Bill aims to help Albuquerque clear rape kit backlog
January 31, 2018 06:21 PM
SANTA FE, N.M. -- One state lawmaker is proposing a bill that would provide funding to help Albuquerque reduce its estimated backlog of 4,000 untested rape kits.
If lawmakers pass Senate Bill 123, the state would give Albuquerque $1.2 million to help process all those untested rape kits. In order to get that money, the city would have to invest $2 million of its own money.
"Talk about a crime-fighting bill; this is it right here,” said the bill’s sponsor, state Sen. Cisco McSorley.
McSorley, D-Albuquerque, said he’s introduced the bill before but the city hasn’t been willing to match the funding.
"It is a statewide problem, but the city of Albuquerque needs to step up and help," he said.
McSorley said his bill would help investigators crack unsolved rape cases and police arrest rapists who haven’t been caught.
"We've been told that would end the backlog. Because what’s been happening is since Albuquerque doesn't do its rape kits, then that means there are rapists and molesters around the state who haven’t been caught but for the fact that their DNA hasn't been analyzed," he said.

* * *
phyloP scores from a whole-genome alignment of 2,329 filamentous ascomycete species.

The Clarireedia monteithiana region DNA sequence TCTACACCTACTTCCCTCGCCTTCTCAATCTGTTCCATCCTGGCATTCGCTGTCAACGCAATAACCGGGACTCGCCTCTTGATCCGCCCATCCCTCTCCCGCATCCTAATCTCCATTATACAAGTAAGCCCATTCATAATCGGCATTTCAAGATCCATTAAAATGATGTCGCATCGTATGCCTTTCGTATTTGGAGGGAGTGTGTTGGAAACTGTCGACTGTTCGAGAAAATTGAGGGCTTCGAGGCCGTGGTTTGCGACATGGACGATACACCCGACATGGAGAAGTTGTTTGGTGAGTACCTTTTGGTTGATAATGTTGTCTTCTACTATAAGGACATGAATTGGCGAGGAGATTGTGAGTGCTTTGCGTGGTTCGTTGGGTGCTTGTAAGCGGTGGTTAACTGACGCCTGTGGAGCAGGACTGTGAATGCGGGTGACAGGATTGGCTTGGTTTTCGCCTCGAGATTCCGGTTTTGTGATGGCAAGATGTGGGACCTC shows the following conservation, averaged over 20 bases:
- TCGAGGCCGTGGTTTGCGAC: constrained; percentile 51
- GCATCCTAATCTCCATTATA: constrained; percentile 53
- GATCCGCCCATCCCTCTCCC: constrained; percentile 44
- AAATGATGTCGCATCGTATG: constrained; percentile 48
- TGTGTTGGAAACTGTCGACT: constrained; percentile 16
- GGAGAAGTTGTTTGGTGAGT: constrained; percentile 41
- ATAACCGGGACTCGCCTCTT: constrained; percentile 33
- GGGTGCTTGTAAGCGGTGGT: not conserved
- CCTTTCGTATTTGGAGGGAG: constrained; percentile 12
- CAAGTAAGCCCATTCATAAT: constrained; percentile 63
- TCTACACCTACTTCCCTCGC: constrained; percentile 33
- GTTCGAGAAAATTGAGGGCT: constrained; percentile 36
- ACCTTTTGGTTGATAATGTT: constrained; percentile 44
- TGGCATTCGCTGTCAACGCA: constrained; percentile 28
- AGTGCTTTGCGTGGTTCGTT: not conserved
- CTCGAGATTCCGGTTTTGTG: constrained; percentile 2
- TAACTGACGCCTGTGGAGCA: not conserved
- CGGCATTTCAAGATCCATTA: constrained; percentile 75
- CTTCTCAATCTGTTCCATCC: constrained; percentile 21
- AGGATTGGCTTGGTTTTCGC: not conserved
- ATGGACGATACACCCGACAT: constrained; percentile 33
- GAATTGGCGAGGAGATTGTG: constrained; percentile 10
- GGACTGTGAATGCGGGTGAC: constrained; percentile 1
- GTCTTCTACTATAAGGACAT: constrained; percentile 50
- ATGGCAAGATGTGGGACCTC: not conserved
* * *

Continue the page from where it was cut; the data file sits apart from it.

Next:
Tthe state is a good financial shape, and McSorley believes the $1.2 million to help Albuquerque process its rape kit backlog would be money well spent.
"A prosecution of rape is a major crime and that costs hundreds of thousands of dollars," he said. "So even if we can catch 10 rapists with the DNA and get them to plead, we have paid for this bill in full and prevented many more rapes in the future."
KOB reached out to Mayor Tim Keller’s office to see if the city would spend the $2 million to match the bill. A spokesperson sent this statement:
"Clearing the backlog of untested sexual assault evidence kits is one of the most important things we can do to honor our commitment to survivors and identify offenders to put them behind bars. It would be great for the state to take action to help us do that."
Created: January 31, 2018 06:21 PM
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